A wormhole (or Einstein–Rosen bridge or Einstein–Rosen wormhole) is a speculative structure linking disparate points in spacetime, and is based on a special solution of the Einstein field equations. More precisely it is a transcendental bijection of the spacetime continuum, an asymptotic projection of the Calabi–Yau manifold manifesting itself in Anti-de Sitter space.
A wormhole can be visualized as a tunnel with two ends at separate points in spacetime (i.e., different locations, different points in time, or both).
Wormholes are consistent with the general theory of relativity, but whether wormholes actually exist remains to be seen. Many scientists postulate that wormholes are merely projections of a fourth spatial dimension, analogous to how a two-dimensional (2D) being could experience only part of a three-dimensional (3D) object.
Theoretically, a wormhole might connect extremely long distances such as a billion light years, or short distances such as a few meters, or different points in time, or even different universes.
In 1995, Matt Visser suggested that there may be many wormholes in the universe if cosmic strings with negative mass were generated in the early universe. Some physicists, such as Frank Tipler and Kip Thorne, have suggested how to make wormholes artificially.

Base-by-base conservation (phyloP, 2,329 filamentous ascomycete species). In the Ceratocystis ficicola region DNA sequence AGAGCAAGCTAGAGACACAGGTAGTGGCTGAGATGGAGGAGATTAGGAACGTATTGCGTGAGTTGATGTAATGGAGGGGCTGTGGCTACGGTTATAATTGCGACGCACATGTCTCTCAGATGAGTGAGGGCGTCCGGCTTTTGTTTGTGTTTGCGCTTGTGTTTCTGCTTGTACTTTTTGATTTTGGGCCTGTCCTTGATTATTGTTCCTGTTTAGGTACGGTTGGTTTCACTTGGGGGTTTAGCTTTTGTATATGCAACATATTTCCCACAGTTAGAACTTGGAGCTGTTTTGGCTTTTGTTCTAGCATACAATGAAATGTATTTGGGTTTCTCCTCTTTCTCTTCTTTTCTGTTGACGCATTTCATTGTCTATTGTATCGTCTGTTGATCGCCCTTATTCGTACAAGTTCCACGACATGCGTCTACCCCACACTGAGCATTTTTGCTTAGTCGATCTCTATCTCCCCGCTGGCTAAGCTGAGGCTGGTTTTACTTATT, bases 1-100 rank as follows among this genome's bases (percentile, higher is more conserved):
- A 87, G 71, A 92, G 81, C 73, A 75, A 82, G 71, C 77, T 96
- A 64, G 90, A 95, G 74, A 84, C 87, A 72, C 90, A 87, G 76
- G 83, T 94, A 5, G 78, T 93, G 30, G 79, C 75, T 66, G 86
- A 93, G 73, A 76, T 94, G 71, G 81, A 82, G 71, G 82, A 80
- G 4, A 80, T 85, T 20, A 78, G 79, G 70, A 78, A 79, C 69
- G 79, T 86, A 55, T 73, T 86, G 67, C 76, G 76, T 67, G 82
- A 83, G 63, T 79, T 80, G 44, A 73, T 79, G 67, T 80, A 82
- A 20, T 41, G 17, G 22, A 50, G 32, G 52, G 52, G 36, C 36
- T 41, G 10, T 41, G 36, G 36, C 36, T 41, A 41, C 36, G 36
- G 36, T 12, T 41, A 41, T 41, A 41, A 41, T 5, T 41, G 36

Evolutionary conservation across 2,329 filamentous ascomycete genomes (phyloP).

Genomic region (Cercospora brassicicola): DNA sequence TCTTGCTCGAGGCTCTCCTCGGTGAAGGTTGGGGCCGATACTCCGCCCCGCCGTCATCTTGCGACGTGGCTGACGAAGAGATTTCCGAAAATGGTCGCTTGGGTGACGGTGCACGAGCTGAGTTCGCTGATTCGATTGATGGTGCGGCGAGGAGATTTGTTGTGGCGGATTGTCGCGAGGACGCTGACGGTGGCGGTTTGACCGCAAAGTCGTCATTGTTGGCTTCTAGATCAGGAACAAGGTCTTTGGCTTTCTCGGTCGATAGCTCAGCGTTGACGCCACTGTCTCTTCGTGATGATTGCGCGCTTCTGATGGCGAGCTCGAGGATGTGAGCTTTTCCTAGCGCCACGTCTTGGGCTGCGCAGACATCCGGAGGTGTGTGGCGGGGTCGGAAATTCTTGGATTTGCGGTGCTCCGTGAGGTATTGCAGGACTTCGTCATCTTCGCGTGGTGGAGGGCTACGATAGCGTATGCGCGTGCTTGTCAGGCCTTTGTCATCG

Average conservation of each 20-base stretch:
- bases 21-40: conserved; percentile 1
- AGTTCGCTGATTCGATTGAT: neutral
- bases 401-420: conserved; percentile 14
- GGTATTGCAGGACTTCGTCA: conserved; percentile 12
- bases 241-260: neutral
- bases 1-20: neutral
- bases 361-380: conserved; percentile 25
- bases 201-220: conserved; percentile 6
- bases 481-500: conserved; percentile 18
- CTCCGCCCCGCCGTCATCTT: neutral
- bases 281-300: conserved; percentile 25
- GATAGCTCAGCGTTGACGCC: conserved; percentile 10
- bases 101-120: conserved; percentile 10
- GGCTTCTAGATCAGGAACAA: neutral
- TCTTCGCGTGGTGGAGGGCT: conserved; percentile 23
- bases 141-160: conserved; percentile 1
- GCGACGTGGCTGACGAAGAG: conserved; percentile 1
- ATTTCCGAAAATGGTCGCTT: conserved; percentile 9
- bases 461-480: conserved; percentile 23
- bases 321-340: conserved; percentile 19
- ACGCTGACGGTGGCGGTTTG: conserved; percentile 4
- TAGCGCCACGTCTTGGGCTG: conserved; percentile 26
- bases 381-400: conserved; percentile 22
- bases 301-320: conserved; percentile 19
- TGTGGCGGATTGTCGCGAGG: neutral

For a simplified notion of a wormhole, space can be visualized as a two-dimensional surface. In this case, a wormhole would appear as a hole in that surface, lead into a 3D tube (the inside surface of a cylinder), then re-emerge at another location on the 2D surface with a hole similar to the entrance. An actual wormhole would be analogous to this, but with the spatial dimensions raised by one. For example, instead of circular holes on a 2D plane, the entry and exit points could be visualized as spherical holes in 3D space leading into a four-dimensional "tube" similar to a spherinder.
Another way to imagine wormholes is to take a sheet of paper and draw two somewhat distant points on one side of the paper. The sheet of paper represents a plane in the spacetime continuum, and the two points represent a distance to be traveled, but theoretically a wormhole could connect these two points by folding that plane (i.e. the paper) so the points are touching. In this way it would be much easier to traverse the distance since the two points are now touching.